The element that causes arguments

  • 19 October 2014
  • From the section Magazine
Uranium or vaseline glass cat in a basket shown under black light. Image copyright ALAMY

Uranium is the most divisive of elements.

When, in 1938, Otto Hahn first discovered the astonishing amounts of energy that could be released by splitting a single uranium atom, he opened the way not only to a potentially unlimited source of electricity, but also to the atomic bomb.

Today, the element's potential poses a new conundrum, one that has split environmentalists right down the middle.

Ironically, the first uses of uranium hardly even hinted at its incredible potential.

On a laboratory table in the chemistry department of University College London, Professor Andrea Sella has lined up a selection of greenish-yellow glassware - a salt cellar, a wineglass.

The zesty colour was, he tells me, particularly fashionable in the late Victorian period because of an extraordinary quality it possesses.

Sella shuts off the laboratory lights and switches on an ultraviolet bulb.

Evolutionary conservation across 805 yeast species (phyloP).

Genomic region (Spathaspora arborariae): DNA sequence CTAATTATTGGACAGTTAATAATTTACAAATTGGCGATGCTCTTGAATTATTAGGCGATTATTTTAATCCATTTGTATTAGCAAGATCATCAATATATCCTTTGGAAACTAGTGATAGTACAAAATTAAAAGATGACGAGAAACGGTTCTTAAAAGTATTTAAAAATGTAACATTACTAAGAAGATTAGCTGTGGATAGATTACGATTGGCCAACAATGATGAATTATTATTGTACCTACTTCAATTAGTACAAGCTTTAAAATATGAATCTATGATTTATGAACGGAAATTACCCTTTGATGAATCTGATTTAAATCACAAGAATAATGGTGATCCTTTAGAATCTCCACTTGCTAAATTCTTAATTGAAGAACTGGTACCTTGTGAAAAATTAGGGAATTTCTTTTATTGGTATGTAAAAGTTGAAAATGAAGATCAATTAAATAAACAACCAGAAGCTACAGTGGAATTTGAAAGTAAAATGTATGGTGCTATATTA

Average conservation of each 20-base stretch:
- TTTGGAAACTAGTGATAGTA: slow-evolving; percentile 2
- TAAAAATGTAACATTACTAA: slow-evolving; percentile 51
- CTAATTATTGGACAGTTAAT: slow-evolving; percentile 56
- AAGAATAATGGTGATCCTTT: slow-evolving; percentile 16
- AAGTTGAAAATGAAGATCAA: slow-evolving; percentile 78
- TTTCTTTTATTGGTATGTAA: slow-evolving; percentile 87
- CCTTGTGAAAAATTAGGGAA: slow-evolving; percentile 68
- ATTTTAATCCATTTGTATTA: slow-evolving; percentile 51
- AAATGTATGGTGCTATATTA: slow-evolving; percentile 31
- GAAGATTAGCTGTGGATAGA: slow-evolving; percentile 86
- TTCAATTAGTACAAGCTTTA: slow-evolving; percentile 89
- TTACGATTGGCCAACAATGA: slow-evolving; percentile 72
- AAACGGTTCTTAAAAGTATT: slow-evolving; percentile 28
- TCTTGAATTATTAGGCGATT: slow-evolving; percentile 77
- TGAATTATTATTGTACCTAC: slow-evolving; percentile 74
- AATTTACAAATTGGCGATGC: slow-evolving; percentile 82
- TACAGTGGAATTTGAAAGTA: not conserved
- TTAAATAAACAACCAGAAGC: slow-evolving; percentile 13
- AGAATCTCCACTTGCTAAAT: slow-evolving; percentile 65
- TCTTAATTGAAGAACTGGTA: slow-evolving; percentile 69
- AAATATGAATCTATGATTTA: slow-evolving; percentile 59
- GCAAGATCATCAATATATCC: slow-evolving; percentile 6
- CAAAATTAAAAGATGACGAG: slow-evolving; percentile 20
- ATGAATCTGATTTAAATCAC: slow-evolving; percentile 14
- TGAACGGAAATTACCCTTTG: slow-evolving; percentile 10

Suddenly the row of glasses lights up with an eerie fluorescence. The colour and the extraordinary glow is a result of the uranium salts in the glass, he explains.

This phenomenon both delighted and unsettled the Victorians. It was felt, even by some of the scientists investigating the properties of uranium, that the mysterious colours and lights hinted at some link with the world of the supernatural.

Only at the very end of the 19th Century was it discovered that that uranium did indeed have some otherworldly properties.

In 1896, Henri Becquerel found that rays emanating from uranium salts penetrated paper and caused fogging of an unexposed photographic plate. It was his doctoral student Marie Curie who named this property "radioactivity", taking the prefix "radio" from the Greek word meaning beam or ray.

The instability of the uranium atom is the source of this mysterious power. Uranium, with 92 protons, is the largest naturally occurring element on Earth, and its oversized nucleus is liable to break apart, shooting out "alpha" particles - bundles of two neutrons and two protons.

These particles are actually the nuclei of helium atoms, and it is because of the radioactive decay of uranium and other unstable elements that helium exists on Planet Earth.

Image copyright Science Photo Library